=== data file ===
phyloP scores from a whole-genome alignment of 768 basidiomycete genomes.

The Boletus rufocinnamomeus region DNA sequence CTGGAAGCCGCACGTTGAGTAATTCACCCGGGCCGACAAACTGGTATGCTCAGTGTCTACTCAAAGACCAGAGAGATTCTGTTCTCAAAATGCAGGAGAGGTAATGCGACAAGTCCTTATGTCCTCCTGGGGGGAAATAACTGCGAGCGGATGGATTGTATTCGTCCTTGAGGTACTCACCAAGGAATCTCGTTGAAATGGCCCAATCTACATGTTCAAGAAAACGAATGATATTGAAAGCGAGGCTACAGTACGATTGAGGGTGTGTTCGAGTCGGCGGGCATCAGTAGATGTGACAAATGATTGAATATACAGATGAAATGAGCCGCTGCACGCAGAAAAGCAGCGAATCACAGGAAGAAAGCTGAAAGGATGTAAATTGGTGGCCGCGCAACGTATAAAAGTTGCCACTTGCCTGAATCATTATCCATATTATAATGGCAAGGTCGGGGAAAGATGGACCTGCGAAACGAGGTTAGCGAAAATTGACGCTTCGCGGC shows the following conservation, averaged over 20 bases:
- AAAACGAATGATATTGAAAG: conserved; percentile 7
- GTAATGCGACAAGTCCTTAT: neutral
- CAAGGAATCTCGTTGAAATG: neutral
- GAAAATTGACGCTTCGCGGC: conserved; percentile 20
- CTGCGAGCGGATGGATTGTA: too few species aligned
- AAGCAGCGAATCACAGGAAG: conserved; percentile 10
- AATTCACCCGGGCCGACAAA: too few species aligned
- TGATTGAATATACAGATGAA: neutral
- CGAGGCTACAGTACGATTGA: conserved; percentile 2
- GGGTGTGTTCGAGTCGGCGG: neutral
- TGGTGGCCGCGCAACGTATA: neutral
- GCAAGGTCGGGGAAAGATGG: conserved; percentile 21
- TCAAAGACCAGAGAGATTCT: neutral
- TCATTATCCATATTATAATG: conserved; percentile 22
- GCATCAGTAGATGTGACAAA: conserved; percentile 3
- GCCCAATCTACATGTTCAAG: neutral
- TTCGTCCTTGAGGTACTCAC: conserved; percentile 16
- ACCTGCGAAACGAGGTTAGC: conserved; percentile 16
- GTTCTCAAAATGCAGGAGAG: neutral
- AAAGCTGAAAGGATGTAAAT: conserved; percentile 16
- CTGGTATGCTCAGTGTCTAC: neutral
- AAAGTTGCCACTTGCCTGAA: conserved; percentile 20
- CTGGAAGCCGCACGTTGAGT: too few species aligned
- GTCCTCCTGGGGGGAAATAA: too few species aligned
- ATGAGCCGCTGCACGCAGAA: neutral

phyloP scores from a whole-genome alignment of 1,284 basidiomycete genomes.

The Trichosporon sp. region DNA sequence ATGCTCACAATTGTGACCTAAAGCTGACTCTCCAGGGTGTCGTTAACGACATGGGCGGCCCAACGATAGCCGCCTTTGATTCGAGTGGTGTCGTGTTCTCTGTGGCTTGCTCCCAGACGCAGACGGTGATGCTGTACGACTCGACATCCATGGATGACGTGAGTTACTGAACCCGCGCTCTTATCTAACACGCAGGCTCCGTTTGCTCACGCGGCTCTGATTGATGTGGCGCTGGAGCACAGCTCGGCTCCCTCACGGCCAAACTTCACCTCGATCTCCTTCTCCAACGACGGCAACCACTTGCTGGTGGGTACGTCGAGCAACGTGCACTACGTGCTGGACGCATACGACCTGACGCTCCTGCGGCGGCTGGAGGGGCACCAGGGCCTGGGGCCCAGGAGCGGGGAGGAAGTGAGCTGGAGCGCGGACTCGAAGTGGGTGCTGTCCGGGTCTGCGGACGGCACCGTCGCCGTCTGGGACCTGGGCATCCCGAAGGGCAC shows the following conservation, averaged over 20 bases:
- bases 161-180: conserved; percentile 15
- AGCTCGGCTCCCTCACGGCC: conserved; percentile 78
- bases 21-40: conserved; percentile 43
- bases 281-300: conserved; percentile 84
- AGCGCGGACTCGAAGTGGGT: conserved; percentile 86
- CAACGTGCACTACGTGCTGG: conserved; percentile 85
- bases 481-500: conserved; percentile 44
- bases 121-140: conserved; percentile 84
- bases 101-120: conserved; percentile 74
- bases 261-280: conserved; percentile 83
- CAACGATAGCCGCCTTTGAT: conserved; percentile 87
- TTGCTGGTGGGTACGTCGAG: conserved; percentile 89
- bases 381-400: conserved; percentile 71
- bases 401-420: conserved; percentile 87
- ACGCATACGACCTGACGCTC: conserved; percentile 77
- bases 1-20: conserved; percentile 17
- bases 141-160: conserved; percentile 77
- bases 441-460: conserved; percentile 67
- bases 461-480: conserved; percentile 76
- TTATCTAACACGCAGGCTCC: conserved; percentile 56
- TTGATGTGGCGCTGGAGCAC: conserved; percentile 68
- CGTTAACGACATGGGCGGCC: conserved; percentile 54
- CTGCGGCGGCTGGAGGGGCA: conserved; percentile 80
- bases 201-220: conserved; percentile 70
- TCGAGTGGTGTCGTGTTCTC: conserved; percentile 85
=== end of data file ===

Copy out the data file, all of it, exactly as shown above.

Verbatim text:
phyloP scores from a whole-genome alignment of 768 basidiomycete genomes.

The Boletus rufocinnamomeus region DNA sequence CTGGAAGCCGCACGTTGAGTAATTCACCCGGGCCGACAAACTGGTATGCTCAGTGTCTACTCAAAGACCAGAGAGATTCTGTTCTCAAAATGCAGGAGAGGTAATGCGACAAGTCCTTATGTCCTCCTGGGGGGAAATAACTGCGAGCGGATGGATTGTATTCGTCCTTGAGGTACTCACCAAGGAATCTCGTTGAAATGGCCCAATCTACATGTTCAAGAAAACGAATGATATTGAAAGCGAGGCTACAGTACGATTGAGGGTGTGTTCGAGTCGGCGGGCATCAGTAGATGTGACAAATGATTGAATATACAGATGAAATGAGCCGCTGCACGCAGAAAAGCAGCGAATCACAGGAAGAAAGCTGAAAGGATGTAAATTGGTGGCCGCGCAACGTATAAAAGTTGCCACTTGCCTGAATCATTATCCATATTATAATGGCAAGGTCGGGGAAAGATGGACCTGCGAAACGAGGTTAGCGAAAATTGACGCTTCGCGGC shows the following conservation, averaged over 20 bases:
- AAAACGAATGATATTGAAAG: conserved; percentile 7
- GTAATGCGACAAGTCCTTAT: neutral
- CAAGGAATCTCGTTGAAATG: neutral
- GAAAATTGACGCTTCGCGGC: conserved; percentile 20
- CTGCGAGCGGATGGATTGTA: too few species aligned
- AAGCAGCGAATCACAGGAAG: conserved; percentile 10
- AATTCACCCGGGCCGACAAA: too few species aligned
- TGATTGAATATACAGATGAA: neutral
- CGAGGCTACAGTACGATTGA: conserved; percentile 2
- GGGTGTGTTCGAGTCGGCGG: neutral
- TGGTGGCCGCGCAACGTATA: neutral
- GCAAGGTCGGGGAAAGATGG: conserved; percentile 21
- TCAAAGACCAGAGAGATTCT: neutral
- TCATTATCCATATTATAATG: conserved; percentile 22
- GCATCAGTAGATGTGACAAA: conserved; percentile 3
- GCCCAATCTACATGTTCAAG: neutral
- TTCGTCCTTGAGGTACTCAC: conserved; percentile 16
- ACCTGCGAAACGAGGTTAGC: conserved; percentile 16
- GTTCTCAAAATGCAGGAGAG: neutral
- AAAGCTGAAAGGATGTAAAT: conserved; percentile 16
- CTGGTATGCTCAGTGTCTAC: neutral
- AAAGTTGCCACTTGCCTGAA: conserved; percentile 20
- CTGGAAGCCGCACGTTGAGT: too few species aligned
- GTCCTCCTGGGGGGAAATAA: too few species aligned
- ATGAGCCGCTGCACGCAGAA: neutral

phyloP scores from a whole-genome alignment of 1,284 basidiomycete genomes.

The Trichosporon sp. region DNA sequence ATGCTCACAATTGTGACCTAAAGCTGACTCTCCAGGGTGTCGTTAACGACATGGGCGGCCCAACGATAGCCGCCTTTGATTCGAGTGGTGTCGTGTTCTCTGTGGCTTGCTCCCAGACGCAGACGGTGATGCTGTACGACTCGACATCCATGGATGACGTGAGTTACTGAACCCGCGCTCTTATCTAACACGCAGGCTCCGTTTGCTCACGCGGCTCTGATTGATGTGGCGCTGGAGCACAGCTCGGCTCCCTCACGGCCAAACTTCACCTCGATCTCCTTCTCCAACGACGGCAACCACTTGCTGGTGGGTACGTCGAGCAACGTGCACTACGTGCTGGACGCATACGACCTGACGCTCCTGCGGCGGCTGGAGGGGCACCAGGGCCTGGGGCCCAGGAGCGGGGAGGAAGTGAGCTGGAGCGCGGACTCGAAGTGGGTGCTGTCCGGGTCTGCGGACGGCACCGTCGCCGTCTGGGACCTGGGCATCCCGAAGGGCAC shows the following conservation, averaged over 20 bases:
- bases 161-180: conserved; percentile 15
- AGCTCGGCTCCCTCACGGCC: conserved; percentile 78
- bases 21-40: conserved; percentile 43
- bases 281-300: conserved; percentile 84
- AGCGCGGACTCGAAGTGGGT: conserved; percentile 86
- CAACGTGCACTACGTGCTGG: conserved; percentile 85
- bases 481-500: conserved; percentile 44
- bases 121-140: conserved; percentile 84
- bases 101-120: conserved; percentile 74
- bases 261-280: conserved; percentile 83
- CAACGATAGCCGCCTTTGAT: conserved; percentile 87
- TTGCTGGTGGGTACGTCGAG: conserved; percentile 89
- bases 381-400: conserved; percentile 71
- bases 401-420: conserved; percentile 87
- ACGCATACGACCTGACGCTC: conserved; percentile 77
- bases 1-20: conserved; percentile 17
- bases 141-160: conserved; percentile 77
- bases 441-460: conserved; percentile 67
- bases 461-480: conserved; percentile 76
- TTATCTAACACGCAGGCTCC: conserved; percentile 56
- TTGATGTGGCGCTGGAGCAC: conserved; percentile 68
- CGTTAACGACATGGGCGGCC: conserved; percentile 54
- CTGCGGCGGCTGGAGGGGCA: conserved; percentile 80
- bases 201-220: conserved; percentile 70
- TCGAGTGGTGTCGTGTTCTC: conserved; percentile 85